It’s true. Mexico’s Riviera Maya on the Yucatan Peninsula is full of white sand beaches and true blue Caribbean water. But the jungle in the area is also dotted with an unknown number of cenotes which offer gorgeous ways to get wet and cool off without waves, sand or salt.
Cenotes are basically sinkholes. In the Yucatán Peninsula they’re usually caves that have become flooded causing the roof to collapse which exposes an almost perfectly circular opening to the sky above giving people and animals easy access to the water below.
Mayan swimming pools
And what water! Cenotes aren’t just filled with fresh water, they’re filled with rain water that’s filtered through the surrounding limestone. The result is water so clear it seems impossible. Yes, you can see clearly all the way to the bottom of a cenote (except for the ones that are 500 feet deep), but you can also see anything swimming in the water (people, fish, turtles) with amazing (and kinda spooky) clarity.
No wonder the Mayans consider cenotes sacred.
We consider cenotes a great way to cool off and we jumped into them as often as possible. Drive any road in the Yucatán Peninsula and you’re likely to see hand painted signs with the names of cenotes on them along with a crude arrow pointing the way to it. For a few pesos the property owner will allow you take a swim. Some cenotes have been built up with ladders and snorkeling gear rental and others have been left pretty much the way they were found. They’re all refreshing and gorgeous.
Check out our underwater video pieced together from a number of great dips in various cenotes, caverns and underwater rivers.
Scuba diving in a cenote
Because cenotes are not fully enclosed like intact caves are, scuba diving in a cenote is considered less extreme and less dangerous than cave diving. After scuba diving in Dos Ojos (Two Eyes) cenote with Hidden Worlds Cenotes Park, we’re here to tell you that’s it’s still one wild experience.
As we’ve said, the water in a cenote is hyper-clear–so clear that when you’re SCUBA diving in it it sometimes looks like air, not water. It’s also very dark once you swim back into the chambers of a cenote, past the point where the collapsed roof lets in light. And a little claustrophobic.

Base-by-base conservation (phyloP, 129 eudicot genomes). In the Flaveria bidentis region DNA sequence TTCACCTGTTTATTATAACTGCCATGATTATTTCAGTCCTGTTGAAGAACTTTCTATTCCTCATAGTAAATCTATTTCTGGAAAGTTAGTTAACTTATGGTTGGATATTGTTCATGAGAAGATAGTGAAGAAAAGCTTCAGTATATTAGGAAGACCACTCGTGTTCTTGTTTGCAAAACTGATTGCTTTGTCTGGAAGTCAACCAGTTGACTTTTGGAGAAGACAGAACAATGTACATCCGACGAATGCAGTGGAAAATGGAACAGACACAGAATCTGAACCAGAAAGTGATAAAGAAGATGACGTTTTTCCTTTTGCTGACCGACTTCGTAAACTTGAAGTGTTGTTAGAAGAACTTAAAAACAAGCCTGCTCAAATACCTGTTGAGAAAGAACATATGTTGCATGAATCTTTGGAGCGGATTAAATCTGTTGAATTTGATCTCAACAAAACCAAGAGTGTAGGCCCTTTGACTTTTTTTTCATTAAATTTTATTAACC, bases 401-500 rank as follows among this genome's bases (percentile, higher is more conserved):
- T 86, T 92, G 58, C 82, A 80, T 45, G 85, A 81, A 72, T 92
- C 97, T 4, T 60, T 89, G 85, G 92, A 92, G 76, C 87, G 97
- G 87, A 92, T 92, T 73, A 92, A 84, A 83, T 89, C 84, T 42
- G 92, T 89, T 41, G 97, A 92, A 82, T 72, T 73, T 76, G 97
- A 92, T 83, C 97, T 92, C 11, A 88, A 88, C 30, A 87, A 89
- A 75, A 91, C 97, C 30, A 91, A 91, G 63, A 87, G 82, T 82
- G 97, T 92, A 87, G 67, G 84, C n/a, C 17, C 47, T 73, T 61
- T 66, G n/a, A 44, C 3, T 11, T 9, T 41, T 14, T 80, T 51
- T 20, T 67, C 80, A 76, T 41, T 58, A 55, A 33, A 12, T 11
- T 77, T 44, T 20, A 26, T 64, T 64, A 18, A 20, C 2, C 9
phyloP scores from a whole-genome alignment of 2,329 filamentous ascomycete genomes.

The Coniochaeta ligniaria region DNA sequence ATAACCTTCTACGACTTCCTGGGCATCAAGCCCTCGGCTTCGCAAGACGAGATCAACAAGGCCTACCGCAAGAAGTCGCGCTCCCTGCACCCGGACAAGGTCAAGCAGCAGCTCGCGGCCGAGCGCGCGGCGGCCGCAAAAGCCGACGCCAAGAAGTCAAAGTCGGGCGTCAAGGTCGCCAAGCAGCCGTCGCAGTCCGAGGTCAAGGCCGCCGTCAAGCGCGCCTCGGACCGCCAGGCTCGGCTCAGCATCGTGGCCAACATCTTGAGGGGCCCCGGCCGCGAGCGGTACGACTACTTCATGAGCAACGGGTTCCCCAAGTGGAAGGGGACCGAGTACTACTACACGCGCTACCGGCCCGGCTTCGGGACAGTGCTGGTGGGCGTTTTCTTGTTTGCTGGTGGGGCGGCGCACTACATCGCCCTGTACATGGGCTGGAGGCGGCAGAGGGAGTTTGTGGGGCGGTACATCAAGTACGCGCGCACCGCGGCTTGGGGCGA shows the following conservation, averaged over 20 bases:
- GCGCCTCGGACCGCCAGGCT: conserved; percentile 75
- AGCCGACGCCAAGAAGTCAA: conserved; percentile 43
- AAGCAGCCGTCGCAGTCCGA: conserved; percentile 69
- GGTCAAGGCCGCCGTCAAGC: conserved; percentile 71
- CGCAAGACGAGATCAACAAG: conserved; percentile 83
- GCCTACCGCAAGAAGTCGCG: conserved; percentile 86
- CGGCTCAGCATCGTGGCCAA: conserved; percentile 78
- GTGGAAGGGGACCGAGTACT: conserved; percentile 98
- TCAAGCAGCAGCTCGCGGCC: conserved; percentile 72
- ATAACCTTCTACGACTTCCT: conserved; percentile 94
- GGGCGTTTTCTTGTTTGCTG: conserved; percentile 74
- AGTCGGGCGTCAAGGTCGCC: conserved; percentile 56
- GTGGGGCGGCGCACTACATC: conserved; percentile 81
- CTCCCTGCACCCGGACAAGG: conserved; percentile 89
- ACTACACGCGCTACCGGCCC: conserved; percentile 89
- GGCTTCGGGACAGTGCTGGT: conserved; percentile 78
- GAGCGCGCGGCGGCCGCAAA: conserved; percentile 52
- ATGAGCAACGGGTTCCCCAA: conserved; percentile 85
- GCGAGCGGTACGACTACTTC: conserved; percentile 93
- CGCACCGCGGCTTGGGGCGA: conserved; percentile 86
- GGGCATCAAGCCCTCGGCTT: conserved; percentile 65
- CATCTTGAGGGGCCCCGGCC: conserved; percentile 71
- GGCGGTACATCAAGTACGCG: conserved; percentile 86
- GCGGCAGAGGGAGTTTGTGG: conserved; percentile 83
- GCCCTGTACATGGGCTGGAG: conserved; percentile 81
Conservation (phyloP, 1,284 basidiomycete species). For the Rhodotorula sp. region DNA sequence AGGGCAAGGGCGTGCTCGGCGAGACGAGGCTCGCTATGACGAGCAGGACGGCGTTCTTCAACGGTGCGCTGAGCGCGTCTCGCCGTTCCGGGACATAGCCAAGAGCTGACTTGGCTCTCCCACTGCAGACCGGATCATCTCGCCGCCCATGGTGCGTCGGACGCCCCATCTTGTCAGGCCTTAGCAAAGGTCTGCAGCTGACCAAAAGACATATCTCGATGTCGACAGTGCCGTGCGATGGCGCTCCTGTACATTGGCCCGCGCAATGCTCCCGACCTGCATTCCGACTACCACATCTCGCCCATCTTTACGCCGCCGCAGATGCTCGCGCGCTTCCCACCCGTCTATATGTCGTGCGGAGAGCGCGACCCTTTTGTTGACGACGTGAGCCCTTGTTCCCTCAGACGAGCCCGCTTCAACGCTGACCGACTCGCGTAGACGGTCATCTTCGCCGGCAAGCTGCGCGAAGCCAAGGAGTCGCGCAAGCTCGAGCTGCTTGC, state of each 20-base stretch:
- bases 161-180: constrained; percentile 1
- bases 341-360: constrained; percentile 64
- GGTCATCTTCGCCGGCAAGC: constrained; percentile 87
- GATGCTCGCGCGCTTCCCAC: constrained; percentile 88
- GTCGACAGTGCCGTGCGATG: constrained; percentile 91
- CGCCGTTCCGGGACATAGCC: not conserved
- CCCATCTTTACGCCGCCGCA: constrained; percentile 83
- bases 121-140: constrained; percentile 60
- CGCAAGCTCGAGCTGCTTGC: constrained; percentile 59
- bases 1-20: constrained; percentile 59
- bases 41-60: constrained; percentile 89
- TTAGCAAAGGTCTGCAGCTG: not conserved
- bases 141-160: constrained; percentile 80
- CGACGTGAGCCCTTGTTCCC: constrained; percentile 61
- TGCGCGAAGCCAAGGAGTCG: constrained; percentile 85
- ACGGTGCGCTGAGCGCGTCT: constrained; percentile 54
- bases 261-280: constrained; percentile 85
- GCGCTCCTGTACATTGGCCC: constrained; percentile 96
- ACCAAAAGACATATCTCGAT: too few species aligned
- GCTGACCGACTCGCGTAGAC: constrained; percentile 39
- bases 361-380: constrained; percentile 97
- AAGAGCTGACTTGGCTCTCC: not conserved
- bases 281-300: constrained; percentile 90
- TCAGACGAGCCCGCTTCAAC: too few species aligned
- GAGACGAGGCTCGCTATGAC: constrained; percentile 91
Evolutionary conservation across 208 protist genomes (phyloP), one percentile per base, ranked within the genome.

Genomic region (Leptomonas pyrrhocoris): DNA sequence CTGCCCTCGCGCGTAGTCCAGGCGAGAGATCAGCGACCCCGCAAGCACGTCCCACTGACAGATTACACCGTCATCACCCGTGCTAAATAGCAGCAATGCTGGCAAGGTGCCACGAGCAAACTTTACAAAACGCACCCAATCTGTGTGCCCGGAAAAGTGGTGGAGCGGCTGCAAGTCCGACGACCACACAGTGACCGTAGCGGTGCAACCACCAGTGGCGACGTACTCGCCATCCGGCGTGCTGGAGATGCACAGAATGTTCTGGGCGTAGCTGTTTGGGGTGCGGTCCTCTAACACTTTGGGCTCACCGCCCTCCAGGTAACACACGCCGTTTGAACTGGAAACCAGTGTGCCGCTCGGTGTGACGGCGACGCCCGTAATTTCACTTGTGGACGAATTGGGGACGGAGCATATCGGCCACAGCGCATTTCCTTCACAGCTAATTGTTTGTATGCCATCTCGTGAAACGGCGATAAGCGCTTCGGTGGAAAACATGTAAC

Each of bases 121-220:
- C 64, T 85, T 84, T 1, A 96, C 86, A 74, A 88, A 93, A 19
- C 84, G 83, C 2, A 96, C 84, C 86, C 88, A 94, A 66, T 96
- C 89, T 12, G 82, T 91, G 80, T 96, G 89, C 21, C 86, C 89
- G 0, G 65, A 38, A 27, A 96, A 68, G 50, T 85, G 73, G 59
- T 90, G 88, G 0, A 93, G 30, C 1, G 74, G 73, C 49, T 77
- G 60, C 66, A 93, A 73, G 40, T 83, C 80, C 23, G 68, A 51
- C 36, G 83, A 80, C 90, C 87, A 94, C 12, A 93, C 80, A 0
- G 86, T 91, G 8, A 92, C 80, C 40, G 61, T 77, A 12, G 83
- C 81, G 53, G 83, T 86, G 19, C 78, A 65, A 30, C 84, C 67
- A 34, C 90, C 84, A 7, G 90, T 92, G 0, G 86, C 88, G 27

And then there are the areas where sea water is seeping into the cenote and mixing with the freshwater, causing something called a halocline. Imagine swimming through absolutely perfectly clear water one second, then everything around you leaps out of focus in a swirl as if some unseen hand just smeared Vaseline all over your diving mask. Then, just as quickly as you entered the halocline, you swim out of it back into crystal clear water and the world, thankfully, jerks back into focus. It’s absolutely disorienting and kinda fun.
Another way to play in cenotes is at the numerous adventure parks in the Yucatán Peninsula. We were impressed with the serious fun at Hidden Worlds Cenotes Park when we went diving with them in Dos Ojos. Then we learned that this park, one of the very first in the area, has not one but two rides found nowhere else in the world.
That’s easy to do when your founder and current co-owner is not just a world-class cave diver/adrenaline lover but a pretty badass (self-taught) engineer as well. Gordon “Buddy” Quattlebaum’s first invention for his Hidden Worlds park is a thing called a Sky Cycle. It’s essentially a modified bike that runs along a robust wire like that used for zip lines. You sit on the seat and lean back, recumbent style, then pedal your way above and through the jungle.